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Discussion Starter · #1 · (Edited)
Before getting into it, here is some background:
1.) Over time, the injector O-rings just like almost any rubber, will deform, loose elasticity, change some its properties. Some effects are deteriorated mpg (for some), or fuel leak for others. The lower mpg (I experienced it too) is due air geting sucked in - just like a vacuum leak. This can be tested with a COLD running engine (in the morning, first key) and some carb cleaner - spray it around the fuel rail, and if there is a rpm surge, you found it. Very simple. When the O-rings are gone, one is responsible for a lean condition, the other one will leak fuel (I thought I had the latter, but it wasn't true). If fuel leaks, or if you lose mpg due to injectors absorbing air (lean situation), new O-rings are the cure.
2.) For the M54B30 (applies to e39 530, e46 330, X5 3 liter, z3/z4 3liter)engines manufactured I believe up to 2006, there is another issue. It's the injector himself. It seems that the batch of Siemens VDO injectors for this particular engine will deform over time (ever so slightly), allowing the fuel to mist under the hood through the fuel rail, when the car is started in cold weather. The condition is a cold engine and temperatures below -20°C (the car does not need to be parked outside, it's enough if the garage has the temp around 0°C - 2°C). Raw fuel smell will waft into the cabin a few minutes after starting to drive under these conditions. I witnessed myself the fuel mist/vapours coming out of the fuel rail. It's scary, because the engine has all kinds of electrical gizmos, and a small spark can be the end of the car's life (and maybe the driver too). I tried changing the O-rings, but it did not do the trick - I still had the raw fuel smell at cold starts and cold ambient temps. The mpg started to get back to normal though. Then I found out that BMW had an internal bulletin concerning those injectors, and there is a new batch of Siemens VDO injectors that apparently do not exhibit the deforming issue. This happens only when it's real cold, and the z series is driven mostly in warm weather, and until not too long ago, even the e39 were stored during winter (not me). More 330 had this issue, and lately the X5 with the i6 engine.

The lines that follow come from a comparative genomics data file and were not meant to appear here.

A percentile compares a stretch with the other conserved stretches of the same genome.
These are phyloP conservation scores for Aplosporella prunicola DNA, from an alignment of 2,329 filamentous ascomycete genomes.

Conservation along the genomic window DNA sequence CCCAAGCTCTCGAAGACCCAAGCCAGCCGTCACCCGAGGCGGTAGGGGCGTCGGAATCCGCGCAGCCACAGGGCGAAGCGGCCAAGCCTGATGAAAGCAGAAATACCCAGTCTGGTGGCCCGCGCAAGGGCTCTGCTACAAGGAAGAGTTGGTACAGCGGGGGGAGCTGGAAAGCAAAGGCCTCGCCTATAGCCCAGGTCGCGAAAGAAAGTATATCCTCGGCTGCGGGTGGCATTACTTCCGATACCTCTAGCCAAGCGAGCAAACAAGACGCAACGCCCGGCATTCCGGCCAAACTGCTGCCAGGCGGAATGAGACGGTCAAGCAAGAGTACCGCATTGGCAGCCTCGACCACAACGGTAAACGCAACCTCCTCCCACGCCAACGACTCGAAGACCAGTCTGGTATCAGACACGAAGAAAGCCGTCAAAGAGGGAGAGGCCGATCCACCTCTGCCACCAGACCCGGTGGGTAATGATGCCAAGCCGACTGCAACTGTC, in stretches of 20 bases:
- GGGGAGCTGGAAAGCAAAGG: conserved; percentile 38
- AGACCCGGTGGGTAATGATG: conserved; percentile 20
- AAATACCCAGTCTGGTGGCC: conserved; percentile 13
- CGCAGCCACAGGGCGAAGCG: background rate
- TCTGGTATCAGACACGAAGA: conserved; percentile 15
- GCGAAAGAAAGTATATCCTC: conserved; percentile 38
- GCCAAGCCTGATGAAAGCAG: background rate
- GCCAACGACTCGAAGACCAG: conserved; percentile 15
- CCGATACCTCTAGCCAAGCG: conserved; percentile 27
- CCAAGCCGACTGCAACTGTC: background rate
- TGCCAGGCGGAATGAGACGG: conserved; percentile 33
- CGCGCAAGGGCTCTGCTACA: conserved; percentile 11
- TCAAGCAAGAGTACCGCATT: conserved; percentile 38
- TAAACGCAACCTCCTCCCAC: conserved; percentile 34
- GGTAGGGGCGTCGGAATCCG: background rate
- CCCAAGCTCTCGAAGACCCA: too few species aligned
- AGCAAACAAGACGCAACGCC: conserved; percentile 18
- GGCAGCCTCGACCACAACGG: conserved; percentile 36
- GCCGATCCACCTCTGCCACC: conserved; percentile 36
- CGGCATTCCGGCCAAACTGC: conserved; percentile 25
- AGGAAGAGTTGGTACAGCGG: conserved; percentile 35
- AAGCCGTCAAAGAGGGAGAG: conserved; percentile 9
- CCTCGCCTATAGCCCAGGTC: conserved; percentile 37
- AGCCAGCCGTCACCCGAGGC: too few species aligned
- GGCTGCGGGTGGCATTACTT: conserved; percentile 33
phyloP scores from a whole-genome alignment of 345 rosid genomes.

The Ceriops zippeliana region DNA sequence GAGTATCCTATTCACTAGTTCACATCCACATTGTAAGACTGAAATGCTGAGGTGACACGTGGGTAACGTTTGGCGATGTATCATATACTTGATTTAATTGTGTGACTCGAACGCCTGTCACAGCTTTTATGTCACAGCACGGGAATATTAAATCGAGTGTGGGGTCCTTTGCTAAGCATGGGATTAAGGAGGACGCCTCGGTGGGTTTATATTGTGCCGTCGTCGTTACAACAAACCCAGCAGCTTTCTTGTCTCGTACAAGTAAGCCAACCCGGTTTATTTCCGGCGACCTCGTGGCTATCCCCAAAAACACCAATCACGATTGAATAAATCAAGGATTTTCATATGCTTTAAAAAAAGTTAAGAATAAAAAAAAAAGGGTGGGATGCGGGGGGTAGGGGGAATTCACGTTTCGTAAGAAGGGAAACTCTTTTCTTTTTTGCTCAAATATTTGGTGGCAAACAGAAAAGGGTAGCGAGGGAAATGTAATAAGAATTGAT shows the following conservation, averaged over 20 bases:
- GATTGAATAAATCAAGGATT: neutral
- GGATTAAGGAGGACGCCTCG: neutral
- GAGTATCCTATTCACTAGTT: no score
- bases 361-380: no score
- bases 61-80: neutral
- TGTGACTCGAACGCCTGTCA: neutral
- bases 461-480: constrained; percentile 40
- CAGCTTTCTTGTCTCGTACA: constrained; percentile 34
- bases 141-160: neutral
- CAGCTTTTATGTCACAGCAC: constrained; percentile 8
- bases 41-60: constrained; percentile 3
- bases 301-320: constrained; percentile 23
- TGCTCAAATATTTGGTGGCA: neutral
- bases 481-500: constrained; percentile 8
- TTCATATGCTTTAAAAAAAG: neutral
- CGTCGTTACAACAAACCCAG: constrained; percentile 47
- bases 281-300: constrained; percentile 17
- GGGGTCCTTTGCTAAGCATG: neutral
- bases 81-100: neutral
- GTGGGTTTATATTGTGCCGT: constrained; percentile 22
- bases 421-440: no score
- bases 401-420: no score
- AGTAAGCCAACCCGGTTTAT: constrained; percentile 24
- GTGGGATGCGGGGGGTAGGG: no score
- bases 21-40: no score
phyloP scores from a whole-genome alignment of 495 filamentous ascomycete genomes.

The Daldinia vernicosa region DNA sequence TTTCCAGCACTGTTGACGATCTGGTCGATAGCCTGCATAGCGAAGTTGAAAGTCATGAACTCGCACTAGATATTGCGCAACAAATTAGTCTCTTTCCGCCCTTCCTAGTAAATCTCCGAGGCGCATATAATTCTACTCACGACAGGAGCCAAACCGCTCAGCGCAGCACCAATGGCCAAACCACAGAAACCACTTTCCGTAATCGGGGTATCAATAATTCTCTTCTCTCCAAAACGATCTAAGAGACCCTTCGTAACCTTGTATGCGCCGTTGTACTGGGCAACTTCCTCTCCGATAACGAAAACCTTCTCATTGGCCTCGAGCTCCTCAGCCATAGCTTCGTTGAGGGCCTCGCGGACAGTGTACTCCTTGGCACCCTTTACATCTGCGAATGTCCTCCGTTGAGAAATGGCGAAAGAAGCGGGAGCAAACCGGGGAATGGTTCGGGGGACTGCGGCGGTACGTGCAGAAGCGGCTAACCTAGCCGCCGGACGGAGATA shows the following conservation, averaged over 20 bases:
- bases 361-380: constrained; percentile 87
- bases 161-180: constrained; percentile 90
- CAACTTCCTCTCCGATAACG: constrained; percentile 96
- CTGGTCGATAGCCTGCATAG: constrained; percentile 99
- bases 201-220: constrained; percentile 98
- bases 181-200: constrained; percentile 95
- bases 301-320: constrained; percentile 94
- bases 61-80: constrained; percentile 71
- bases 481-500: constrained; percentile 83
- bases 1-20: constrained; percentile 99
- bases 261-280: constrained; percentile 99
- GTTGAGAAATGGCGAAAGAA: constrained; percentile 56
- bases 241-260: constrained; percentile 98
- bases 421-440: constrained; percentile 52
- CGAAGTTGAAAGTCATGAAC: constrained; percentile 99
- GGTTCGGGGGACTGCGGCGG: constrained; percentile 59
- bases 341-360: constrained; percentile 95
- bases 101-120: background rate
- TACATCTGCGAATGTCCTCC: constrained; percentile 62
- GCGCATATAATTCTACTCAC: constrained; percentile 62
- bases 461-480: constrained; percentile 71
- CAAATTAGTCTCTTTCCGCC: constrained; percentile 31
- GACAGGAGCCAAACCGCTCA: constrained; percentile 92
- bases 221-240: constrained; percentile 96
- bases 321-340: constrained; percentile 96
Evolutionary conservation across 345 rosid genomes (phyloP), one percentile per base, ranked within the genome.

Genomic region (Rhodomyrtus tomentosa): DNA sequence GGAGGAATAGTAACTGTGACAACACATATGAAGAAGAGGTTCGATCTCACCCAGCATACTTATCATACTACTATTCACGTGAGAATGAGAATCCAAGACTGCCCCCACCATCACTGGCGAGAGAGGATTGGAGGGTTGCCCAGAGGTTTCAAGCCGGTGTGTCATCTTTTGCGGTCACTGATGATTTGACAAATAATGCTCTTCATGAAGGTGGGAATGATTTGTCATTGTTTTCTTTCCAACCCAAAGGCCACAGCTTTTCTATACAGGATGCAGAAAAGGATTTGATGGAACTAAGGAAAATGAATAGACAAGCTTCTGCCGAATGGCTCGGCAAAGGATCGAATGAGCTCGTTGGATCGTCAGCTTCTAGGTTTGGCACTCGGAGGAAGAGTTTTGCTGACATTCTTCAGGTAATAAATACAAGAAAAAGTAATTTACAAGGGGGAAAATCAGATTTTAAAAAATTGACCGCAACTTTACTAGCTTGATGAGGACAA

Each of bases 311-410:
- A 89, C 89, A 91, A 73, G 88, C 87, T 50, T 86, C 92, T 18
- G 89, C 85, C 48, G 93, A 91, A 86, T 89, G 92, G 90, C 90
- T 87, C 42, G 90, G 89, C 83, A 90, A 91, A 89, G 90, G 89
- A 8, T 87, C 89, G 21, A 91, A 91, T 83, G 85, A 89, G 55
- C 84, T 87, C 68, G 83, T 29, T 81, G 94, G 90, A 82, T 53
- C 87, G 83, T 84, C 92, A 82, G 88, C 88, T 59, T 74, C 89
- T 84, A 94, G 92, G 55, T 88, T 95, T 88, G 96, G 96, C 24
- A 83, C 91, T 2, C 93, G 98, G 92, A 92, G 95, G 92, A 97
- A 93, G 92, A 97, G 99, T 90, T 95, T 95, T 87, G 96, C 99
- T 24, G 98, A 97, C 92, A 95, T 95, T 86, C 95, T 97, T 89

So here we go:

If you have a lean situation (mpg will start going down ever so slightly, but steady), you will need O-rings:



If you live where it's cold in the winter, and the O-rings didn't help, you need the improved Simens VDO injectors:





Remove the beauty cover (10mm). You will see the O2 sensors wires, just pull them out from the clip, set them aside, then pull the retaining clip out:



The next step is to take off 2 electrical connectors - one in front (vanos side), and one in the middle:





Now, you need to take off the long electrical connector box. This is where I had trouble, because the retaining clips are upside down, and very hard to take them off. After about 3-4 unsuccessful attempts, I figured it out. This is how they look:



Just slide one end/hook of the clip down (you don't need to take the whole clip out - that's the ticket)- here: